SEOUL (Reuters) – Oil prices were mixed in thin trading on Wednesday as the U.S. benchmark rebounded from steep losses in the previous session, even though concern over the health of the global economy continued to overshadow the market in the longer term.
U.S. West Texas Intermediate (WTI) crude futures, were up 29 cents, or 0.68 percent, at $42.82 per barrel, at 0355 GMT, having at one point risen as high as 2 percent from the last close. They had slumped 6.7 percent in the previous session to $42.53 a barrel – the lowest since June 2017.
Meanwhile Brent crude oil futures were down 11 cents or 0.22 percent at $50.36 a barrel, having skidded 6.2 percent in the previous session to $50.47 a barrel, the weakest since August 2017.
“$50 is a psychological support level (for Brent),” said Margaret Yang, market analyst for CMC Markets in Singapore.
“But market confidence needs to be restored for oil price…that include an equity market rebound and/or a bigger production cut from major oil exporters,” Yang said, referring to an OPEC-led agreement to lower output from next month.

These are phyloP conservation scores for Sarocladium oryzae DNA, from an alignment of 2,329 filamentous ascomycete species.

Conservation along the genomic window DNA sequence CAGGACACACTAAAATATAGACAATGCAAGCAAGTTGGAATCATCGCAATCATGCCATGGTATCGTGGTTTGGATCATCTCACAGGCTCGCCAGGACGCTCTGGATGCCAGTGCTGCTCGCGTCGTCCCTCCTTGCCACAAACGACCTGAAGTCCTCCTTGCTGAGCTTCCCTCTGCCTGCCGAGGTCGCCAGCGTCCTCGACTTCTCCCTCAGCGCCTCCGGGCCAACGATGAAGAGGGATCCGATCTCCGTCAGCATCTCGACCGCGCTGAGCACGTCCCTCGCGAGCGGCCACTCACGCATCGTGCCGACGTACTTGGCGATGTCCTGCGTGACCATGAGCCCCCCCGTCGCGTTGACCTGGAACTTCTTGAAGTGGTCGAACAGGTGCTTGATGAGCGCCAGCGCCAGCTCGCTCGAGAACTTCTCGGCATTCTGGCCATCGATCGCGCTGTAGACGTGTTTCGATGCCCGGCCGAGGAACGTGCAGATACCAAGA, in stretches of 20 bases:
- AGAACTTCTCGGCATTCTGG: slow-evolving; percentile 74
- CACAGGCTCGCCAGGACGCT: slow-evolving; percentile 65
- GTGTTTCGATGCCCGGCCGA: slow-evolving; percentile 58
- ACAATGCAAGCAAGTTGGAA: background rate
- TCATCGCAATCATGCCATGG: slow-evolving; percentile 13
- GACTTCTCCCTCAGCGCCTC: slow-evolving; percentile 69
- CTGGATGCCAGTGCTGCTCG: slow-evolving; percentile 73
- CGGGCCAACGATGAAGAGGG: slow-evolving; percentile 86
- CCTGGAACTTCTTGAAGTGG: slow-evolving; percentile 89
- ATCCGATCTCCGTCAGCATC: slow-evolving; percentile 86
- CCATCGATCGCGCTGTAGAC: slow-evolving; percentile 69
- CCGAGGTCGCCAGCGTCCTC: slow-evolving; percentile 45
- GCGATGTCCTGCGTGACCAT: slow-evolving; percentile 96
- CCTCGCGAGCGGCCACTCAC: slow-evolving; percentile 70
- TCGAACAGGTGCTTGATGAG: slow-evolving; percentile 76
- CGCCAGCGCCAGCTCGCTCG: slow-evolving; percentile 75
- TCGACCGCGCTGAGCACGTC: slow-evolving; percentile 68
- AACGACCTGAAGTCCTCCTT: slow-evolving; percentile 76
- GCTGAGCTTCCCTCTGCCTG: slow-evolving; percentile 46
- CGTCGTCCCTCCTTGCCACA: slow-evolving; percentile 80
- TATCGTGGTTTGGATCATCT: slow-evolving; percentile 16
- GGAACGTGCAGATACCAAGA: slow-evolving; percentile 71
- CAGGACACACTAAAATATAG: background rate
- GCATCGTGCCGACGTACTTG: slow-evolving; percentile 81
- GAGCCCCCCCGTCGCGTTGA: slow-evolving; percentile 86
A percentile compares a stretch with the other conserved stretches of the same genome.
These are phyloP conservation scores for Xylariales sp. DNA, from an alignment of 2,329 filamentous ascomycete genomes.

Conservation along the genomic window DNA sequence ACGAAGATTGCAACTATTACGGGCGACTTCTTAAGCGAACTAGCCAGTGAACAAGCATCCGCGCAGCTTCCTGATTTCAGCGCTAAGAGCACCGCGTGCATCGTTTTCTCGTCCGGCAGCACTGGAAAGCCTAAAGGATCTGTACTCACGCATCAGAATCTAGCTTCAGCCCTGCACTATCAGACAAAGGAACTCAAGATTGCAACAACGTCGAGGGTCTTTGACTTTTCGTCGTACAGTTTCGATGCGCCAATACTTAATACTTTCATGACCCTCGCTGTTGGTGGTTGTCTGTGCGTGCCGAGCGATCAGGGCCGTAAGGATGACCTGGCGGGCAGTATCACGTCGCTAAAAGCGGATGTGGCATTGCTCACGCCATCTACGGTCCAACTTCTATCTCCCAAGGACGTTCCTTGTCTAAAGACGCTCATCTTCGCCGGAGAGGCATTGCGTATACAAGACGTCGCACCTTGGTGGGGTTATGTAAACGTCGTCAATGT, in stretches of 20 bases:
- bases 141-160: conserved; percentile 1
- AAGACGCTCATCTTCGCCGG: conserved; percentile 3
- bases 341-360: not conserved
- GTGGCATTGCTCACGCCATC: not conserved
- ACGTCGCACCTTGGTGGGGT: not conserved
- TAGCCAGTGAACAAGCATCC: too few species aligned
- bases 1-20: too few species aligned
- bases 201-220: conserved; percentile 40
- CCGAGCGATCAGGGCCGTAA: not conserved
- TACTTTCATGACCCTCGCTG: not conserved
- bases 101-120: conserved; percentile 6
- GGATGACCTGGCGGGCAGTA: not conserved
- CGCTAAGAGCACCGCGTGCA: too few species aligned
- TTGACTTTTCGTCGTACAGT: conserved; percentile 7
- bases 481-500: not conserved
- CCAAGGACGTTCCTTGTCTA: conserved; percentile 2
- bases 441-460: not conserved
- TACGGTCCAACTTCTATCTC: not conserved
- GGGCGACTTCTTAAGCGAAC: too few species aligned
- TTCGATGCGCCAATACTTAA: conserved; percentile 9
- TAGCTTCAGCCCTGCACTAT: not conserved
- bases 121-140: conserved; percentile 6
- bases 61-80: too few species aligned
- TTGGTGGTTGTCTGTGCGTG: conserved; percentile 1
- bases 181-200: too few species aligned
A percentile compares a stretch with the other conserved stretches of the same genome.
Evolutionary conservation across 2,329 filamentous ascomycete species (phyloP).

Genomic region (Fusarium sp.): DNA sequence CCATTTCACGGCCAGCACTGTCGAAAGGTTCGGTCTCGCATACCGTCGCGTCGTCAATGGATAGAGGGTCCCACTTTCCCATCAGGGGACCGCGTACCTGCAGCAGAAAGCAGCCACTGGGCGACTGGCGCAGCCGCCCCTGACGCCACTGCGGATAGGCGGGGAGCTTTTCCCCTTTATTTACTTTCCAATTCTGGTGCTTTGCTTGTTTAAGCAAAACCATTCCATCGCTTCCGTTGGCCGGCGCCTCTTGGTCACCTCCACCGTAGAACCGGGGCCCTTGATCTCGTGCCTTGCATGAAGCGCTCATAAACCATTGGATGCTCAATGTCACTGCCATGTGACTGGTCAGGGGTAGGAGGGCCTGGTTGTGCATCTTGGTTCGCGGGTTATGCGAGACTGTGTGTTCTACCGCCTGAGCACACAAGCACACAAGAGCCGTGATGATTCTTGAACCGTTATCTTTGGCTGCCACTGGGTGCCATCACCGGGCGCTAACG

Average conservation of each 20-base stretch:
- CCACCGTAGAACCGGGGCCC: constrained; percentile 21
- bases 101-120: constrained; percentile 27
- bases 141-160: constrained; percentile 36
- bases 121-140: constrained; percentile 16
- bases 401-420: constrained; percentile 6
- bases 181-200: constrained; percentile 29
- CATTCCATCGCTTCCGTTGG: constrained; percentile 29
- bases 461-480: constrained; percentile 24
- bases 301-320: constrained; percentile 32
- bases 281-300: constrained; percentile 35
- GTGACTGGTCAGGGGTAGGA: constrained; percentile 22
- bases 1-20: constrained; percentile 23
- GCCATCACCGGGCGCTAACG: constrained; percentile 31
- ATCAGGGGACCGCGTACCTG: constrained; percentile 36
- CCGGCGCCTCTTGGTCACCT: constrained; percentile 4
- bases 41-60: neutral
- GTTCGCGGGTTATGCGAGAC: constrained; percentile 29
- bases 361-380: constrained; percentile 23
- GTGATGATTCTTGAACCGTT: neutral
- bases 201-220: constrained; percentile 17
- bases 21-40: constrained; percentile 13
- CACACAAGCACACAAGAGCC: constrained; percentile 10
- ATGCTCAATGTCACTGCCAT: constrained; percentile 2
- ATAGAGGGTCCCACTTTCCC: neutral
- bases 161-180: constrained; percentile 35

Broader financial markets have been under pressure on worries about a global economic slowdown amid higher U.S. interest rates and the U.S.-China trade dispute.
“U.S. equity futures are trading a bit firmer this morning triggering some little buying interest in the oil markets,” said Stephen Innes, head of trading for Asia-Pacific at futures brokerage Oanda in Singapore.
But Innes added macroeconomics fears will continue unless the Organization of the Petroleum Exporting Countries (OPEC) “reassures markets the viability of their supply cuts and even impose deeper ones as some members have suggested”. OPEC and allies led by Russia agreed this month to cut oil production by 1.2 million barrels per day from January.
Russian Energy Minister Alexander Novak said on Tuesday that oil prices would become more stable in the first half of 2019, supported by OPEC and non-OPEC countries’ joint efforts to cut output.
Elsewhere, U.S. political turmoil triggered by the partial shutdown of the federal government is also adding to market concerns. President Donald Trump said on Tuesday that shutdown could last until his demand for U.S.-Mexico border wall money is met.
Reporting by Jane Chung; Additional reporting by Naveen Thukral in SINGAPORE; Editing by Kenneth Maxwell